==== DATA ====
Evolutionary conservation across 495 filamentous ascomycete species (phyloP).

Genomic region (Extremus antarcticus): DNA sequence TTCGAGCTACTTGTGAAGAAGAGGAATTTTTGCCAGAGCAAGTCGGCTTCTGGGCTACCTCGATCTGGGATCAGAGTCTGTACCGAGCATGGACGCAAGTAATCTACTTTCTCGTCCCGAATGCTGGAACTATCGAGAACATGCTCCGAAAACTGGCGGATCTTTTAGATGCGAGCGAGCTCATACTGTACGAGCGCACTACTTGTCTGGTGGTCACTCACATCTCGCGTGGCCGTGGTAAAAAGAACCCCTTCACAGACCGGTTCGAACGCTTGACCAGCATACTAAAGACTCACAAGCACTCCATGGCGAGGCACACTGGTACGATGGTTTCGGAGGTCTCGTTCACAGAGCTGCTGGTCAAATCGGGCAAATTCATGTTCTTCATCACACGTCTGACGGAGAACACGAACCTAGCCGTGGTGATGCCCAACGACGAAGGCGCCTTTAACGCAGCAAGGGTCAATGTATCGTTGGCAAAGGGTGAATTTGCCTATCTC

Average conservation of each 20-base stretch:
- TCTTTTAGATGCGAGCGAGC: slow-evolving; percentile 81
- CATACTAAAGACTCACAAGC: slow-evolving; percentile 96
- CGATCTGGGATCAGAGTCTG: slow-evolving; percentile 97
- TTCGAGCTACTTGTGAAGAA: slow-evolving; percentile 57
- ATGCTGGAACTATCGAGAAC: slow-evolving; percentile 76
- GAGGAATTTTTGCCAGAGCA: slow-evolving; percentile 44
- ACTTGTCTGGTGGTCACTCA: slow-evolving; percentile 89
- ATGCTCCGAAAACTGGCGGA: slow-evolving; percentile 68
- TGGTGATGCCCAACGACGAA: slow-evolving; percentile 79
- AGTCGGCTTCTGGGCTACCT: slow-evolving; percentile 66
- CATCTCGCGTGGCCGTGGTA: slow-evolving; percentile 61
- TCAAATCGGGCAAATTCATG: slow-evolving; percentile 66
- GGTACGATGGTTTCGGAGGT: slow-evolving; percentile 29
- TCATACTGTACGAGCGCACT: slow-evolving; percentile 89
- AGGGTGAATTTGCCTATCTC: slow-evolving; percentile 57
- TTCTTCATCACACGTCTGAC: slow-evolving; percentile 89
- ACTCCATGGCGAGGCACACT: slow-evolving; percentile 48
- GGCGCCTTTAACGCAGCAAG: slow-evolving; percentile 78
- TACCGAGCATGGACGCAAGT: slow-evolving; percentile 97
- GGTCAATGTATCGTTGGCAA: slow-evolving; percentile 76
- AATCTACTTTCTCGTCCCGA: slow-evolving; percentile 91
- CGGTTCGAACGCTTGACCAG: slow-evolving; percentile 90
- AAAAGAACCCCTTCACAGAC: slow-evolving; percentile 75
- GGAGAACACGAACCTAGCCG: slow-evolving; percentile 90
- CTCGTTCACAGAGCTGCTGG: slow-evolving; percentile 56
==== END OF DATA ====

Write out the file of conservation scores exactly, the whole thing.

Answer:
Evolutionary conservation across 495 filamentous ascomycete species (phyloP).

Genomic region (Extremus antarcticus): DNA sequence TTCGAGCTACTTGTGAAGAAGAGGAATTTTTGCCAGAGCAAGTCGGCTTCTGGGCTACCTCGATCTGGGATCAGAGTCTGTACCGAGCATGGACGCAAGTAATCTACTTTCTCGTCCCGAATGCTGGAACTATCGAGAACATGCTCCGAAAACTGGCGGATCTTTTAGATGCGAGCGAGCTCATACTGTACGAGCGCACTACTTGTCTGGTGGTCACTCACATCTCGCGTGGCCGTGGTAAAAAGAACCCCTTCACAGACCGGTTCGAACGCTTGACCAGCATACTAAAGACTCACAAGCACTCCATGGCGAGGCACACTGGTACGATGGTTTCGGAGGTCTCGTTCACAGAGCTGCTGGTCAAATCGGGCAAATTCATGTTCTTCATCACACGTCTGACGGAGAACACGAACCTAGCCGTGGTGATGCCCAACGACGAAGGCGCCTTTAACGCAGCAAGGGTCAATGTATCGTTGGCAAAGGGTGAATTTGCCTATCTC

Average conservation of each 20-base stretch:
- TCTTTTAGATGCGAGCGAGC: slow-evolving; percentile 81
- CATACTAAAGACTCACAAGC: slow-evolving; percentile 96
- CGATCTGGGATCAGAGTCTG: slow-evolving; percentile 97
- TTCGAGCTACTTGTGAAGAA: slow-evolving; percentile 57
- ATGCTGGAACTATCGAGAAC: slow-evolving; percentile 76
- GAGGAATTTTTGCCAGAGCA: slow-evolving; percentile 44
- ACTTGTCTGGTGGTCACTCA: slow-evolving; percentile 89
- ATGCTCCGAAAACTGGCGGA: slow-evolving; percentile 68
- TGGTGATGCCCAACGACGAA: slow-evolving; percentile 79
- AGTCGGCTTCTGGGCTACCT: slow-evolving; percentile 66
- CATCTCGCGTGGCCGTGGTA: slow-evolving; percentile 61
- TCAAATCGGGCAAATTCATG: slow-evolving; percentile 66
- GGTACGATGGTTTCGGAGGT: slow-evolving; percentile 29
- TCATACTGTACGAGCGCACT: slow-evolving; percentile 89
- AGGGTGAATTTGCCTATCTC: slow-evolving; percentile 57
- TTCTTCATCACACGTCTGAC: slow-evolving; percentile 89
- ACTCCATGGCGAGGCACACT: slow-evolving; percentile 48
- GGCGCCTTTAACGCAGCAAG: slow-evolving; percentile 78
- TACCGAGCATGGACGCAAGT: slow-evolving; percentile 97
- GGTCAATGTATCGTTGGCAA: slow-evolving; percentile 76
- AATCTACTTTCTCGTCCCGA: slow-evolving; percentile 91
- CGGTTCGAACGCTTGACCAG: slow-evolving; percentile 90
- AAAAGAACCCCTTCACAGAC: slow-evolving; percentile 75
- GGAGAACACGAACCTAGCCG: slow-evolving; percentile 90
- CTCGTTCACAGAGCTGCTGG: slow-evolving; percentile 56